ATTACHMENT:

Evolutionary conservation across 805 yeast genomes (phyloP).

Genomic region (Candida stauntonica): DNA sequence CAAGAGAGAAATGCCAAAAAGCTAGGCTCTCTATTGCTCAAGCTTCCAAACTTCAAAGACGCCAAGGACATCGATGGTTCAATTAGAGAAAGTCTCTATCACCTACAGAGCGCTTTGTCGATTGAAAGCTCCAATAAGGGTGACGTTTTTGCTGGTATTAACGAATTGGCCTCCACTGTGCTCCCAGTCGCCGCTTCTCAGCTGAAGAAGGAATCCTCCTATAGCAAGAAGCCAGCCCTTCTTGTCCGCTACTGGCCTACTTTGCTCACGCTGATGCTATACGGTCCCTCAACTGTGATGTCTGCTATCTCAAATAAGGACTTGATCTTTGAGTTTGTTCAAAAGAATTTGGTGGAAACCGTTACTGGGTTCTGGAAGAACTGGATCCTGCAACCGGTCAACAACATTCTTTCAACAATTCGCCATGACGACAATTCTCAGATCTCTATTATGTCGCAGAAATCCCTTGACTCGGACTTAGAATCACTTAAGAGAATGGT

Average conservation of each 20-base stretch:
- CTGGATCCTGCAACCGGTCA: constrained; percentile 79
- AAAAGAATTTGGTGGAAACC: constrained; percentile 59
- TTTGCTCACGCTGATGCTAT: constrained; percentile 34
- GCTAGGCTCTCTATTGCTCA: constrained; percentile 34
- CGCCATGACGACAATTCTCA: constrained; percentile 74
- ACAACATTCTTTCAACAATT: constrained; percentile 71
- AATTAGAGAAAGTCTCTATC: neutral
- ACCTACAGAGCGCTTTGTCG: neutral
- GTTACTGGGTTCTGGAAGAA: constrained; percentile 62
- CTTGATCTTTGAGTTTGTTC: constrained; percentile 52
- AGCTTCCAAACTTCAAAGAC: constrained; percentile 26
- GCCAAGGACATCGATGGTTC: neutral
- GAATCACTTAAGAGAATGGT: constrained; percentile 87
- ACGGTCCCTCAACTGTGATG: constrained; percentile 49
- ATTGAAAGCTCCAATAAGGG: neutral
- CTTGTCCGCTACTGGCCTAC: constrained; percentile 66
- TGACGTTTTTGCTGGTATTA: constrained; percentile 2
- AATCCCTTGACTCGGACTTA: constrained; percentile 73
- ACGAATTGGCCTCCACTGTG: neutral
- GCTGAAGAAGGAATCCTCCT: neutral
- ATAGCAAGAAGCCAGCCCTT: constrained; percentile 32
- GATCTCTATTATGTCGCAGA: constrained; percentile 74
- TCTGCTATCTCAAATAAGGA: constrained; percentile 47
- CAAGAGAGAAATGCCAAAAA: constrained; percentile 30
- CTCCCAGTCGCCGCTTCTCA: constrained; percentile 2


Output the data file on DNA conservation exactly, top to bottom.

Evolutionary conservation across 805 yeast genomes (phyloP).

Genomic region (Candida stauntonica): DNA sequence CAAGAGAGAAATGCCAAAAAGCTAGGCTCTCTATTGCTCAAGCTTCCAAACTTCAAAGACGCCAAGGACATCGATGGTTCAATTAGAGAAAGTCTCTATCACCTACAGAGCGCTTTGTCGATTGAAAGCTCCAATAAGGGTGACGTTTTTGCTGGTATTAACGAATTGGCCTCCACTGTGCTCCCAGTCGCCGCTTCTCAGCTGAAGAAGGAATCCTCCTATAGCAAGAAGCCAGCCCTTCTTGTCCGCTACTGGCCTACTTTGCTCACGCTGATGCTATACGGTCCCTCAACTGTGATGTCTGCTATCTCAAATAAGGACTTGATCTTTGAGTTTGTTCAAAAGAATTTGGTGGAAACCGTTACTGGGTTCTGGAAGAACTGGATCCTGCAACCGGTCAACAACATTCTTTCAACAATTCGCCATGACGACAATTCTCAGATCTCTATTATGTCGCAGAAATCCCTTGACTCGGACTTAGAATCACTTAAGAGAATGGT

Average conservation of each 20-base stretch:
- CTGGATCCTGCAACCGGTCA: constrained; percentile 79
- AAAAGAATTTGGTGGAAACC: constrained; percentile 59
- TTTGCTCACGCTGATGCTAT: constrained; percentile 34
- GCTAGGCTCTCTATTGCTCA: constrained; percentile 34
- CGCCATGACGACAATTCTCA: constrained; percentile 74
- ACAACATTCTTTCAACAATT: constrained; percentile 71
- AATTAGAGAAAGTCTCTATC: neutral
- ACCTACAGAGCGCTTTGTCG: neutral
- GTTACTGGGTTCTGGAAGAA: constrained; percentile 62
- CTTGATCTTTGAGTTTGTTC: constrained; percentile 52
- AGCTTCCAAACTTCAAAGAC: constrained; percentile 26
- GCCAAGGACATCGATGGTTC: neutral
- GAATCACTTAAGAGAATGGT: constrained; percentile 87
- ACGGTCCCTCAACTGTGATG: constrained; percentile 49
- ATTGAAAGCTCCAATAAGGG: neutral
- CTTGTCCGCTACTGGCCTAC: constrained; percentile 66
- TGACGTTTTTGCTGGTATTA: constrained; percentile 2
- AATCCCTTGACTCGGACTTA: constrained; percentile 73
- ACGAATTGGCCTCCACTGTG: neutral
- GCTGAAGAAGGAATCCTCCT: neutral
- ATAGCAAGAAGCCAGCCCTT: constrained; percentile 32
- GATCTCTATTATGTCGCAGA: constrained; percentile 74
- TCTGCTATCTCAAATAAGGA: constrained; percentile 47
- CAAGAGAGAAATGCCAAAAA: constrained; percentile 30
- CTCCCAGTCGCCGCTTCTCA: constrained; percentile 2